Mission San José Museum Page 2

Continuing the tour of the Mission Museum we now see what other items are on display. We’ll start with a painting that appears to be a window into the world at mission times…

Mission Picture
Picture taken 10:28am 22 Feb 2012

Most displays in this area are of individual items used during mission times.

Lenten Cover
Picture taken 10:28am 22 Feb 2012
On major holy days the Padres would cover the reredos behind the altar with a special painted backdrop. The backdrop might be cloth or a solid piece. To the left is one small piece if this sort of painted scene.The Dolores Mission in San Francisco has a complete cover against the wall in the Church should you wish to see one in total.
The altar rails in the reconstructed Church were modeled after this original part of the altar rail which was found with its original paint. Similar colors were given to the baptismal font in the Church. Altar Rail Post
Picture taken 10:30am 22 Feb 2012
Candle Holders
Picture taken 10:29am 22 Feb 2012
Candles were used for many things; mostly for light but also for ceremonial uses. These candle holders were of the type used on the altar.
Icon lamp with chance reflection of a cross appearing to hold it up. An icon lamp is a glass or metal oil container placed in front of a votive painting or statue. The cross is not part of the lamp but a reflection in the glass of the display case. Just seemed like a more interesting picture with the cross included. 🙂 Icon Lamp
Picture taken 10:30am 22 Feb 2012
Cross
Picture taken 10:31am 22 Feb 2012
This cross was described in the general inventory of the Mission dated 1850:”1 more (cross) with no staff of varnished wood, with a crucifix of gilt metal in half-relief, for (funerals of) the deceased infants“Again, the smaller cross is another reflection that simply enhances the picture.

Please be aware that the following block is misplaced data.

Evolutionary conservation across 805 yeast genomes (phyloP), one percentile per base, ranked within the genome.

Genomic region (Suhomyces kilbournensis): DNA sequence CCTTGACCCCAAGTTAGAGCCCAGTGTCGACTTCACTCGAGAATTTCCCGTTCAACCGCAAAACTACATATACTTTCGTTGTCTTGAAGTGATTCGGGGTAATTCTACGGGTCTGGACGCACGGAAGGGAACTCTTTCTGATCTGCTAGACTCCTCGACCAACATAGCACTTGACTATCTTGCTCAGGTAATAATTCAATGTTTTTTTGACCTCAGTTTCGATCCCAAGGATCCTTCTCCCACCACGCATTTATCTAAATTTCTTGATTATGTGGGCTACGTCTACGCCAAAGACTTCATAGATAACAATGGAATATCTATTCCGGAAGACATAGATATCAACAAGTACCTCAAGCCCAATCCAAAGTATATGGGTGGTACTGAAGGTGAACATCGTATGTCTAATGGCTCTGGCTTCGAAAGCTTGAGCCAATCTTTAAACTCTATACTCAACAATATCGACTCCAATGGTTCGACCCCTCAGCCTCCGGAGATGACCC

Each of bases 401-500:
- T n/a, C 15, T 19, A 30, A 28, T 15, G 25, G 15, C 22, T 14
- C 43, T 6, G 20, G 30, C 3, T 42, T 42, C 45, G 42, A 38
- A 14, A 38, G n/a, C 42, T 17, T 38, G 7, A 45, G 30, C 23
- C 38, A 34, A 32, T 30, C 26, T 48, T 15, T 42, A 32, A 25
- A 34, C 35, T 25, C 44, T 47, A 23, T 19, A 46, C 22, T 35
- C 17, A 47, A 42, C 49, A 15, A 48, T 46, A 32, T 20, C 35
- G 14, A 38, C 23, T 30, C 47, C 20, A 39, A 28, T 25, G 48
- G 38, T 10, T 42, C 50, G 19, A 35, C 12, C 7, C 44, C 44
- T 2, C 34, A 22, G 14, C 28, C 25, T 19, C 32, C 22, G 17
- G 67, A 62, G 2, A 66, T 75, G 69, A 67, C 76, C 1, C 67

The feast of Our Lady of Guadalupe is celebrated every December 12th. She is considered the Patroness of the Americas. This particular painting has a number of vignettes of Juan Diego’s encounter. This is not a mission era painting but, instead, an early twentieth century picture. Our Lady of Guadalupe
Picture taken 10:31am 22 Feb 2012
Sick Call Set
Picture taken 10:31am 22 Feb 2012
This is a sick call set. It was kept in many Catholic households and set up with a priest came to give Holy Communion or bless someone confined to home. Again, this is not mission era but dates from about 1900.
These are altar cards. Texts often used during Mass were placed on cards so that the priest did not always have to refer to a large missal for the words. Mass Cards
Picture taken 10:32am 22 Feb 2012

The museum also has a number of building supplies displays. For example, there are redwook logs standing in one corner. These are from the convento attic and were part the Mission’s original construction. Another display compares part of one of the original adobe bricks with a modern adobe brick. It’s clear than machine mixing produces a much more uniform product. Pieces of wood and a nail from the convento building are also on display. The corbel, with curves on each edge, was designed to hold beams. Look in the top left of the picture. There you will see a rather large nail; the largest kind of metal part used in the building as nails were quite rare.

Logs
Picture taken 10:33am 22 Feb 2012
Old and New Adobe
Picture taken 10:33am 22 Feb 2012
Building Parts
Picture taken 10:34am 22 Feb 2012

Other exhibits show things used in daily living. Below, from left to right and top to bottom you have…

  • A water filter (destilador de aqua) made of porous stone. Place a pitcher below the pot and then pour water into the pot and after some time for the water to filter through the stone, you would have a pitcher of clean water.
  • The Mission brand.
  • A small bell that could have been used to signal various times of the day or tasks to be performed.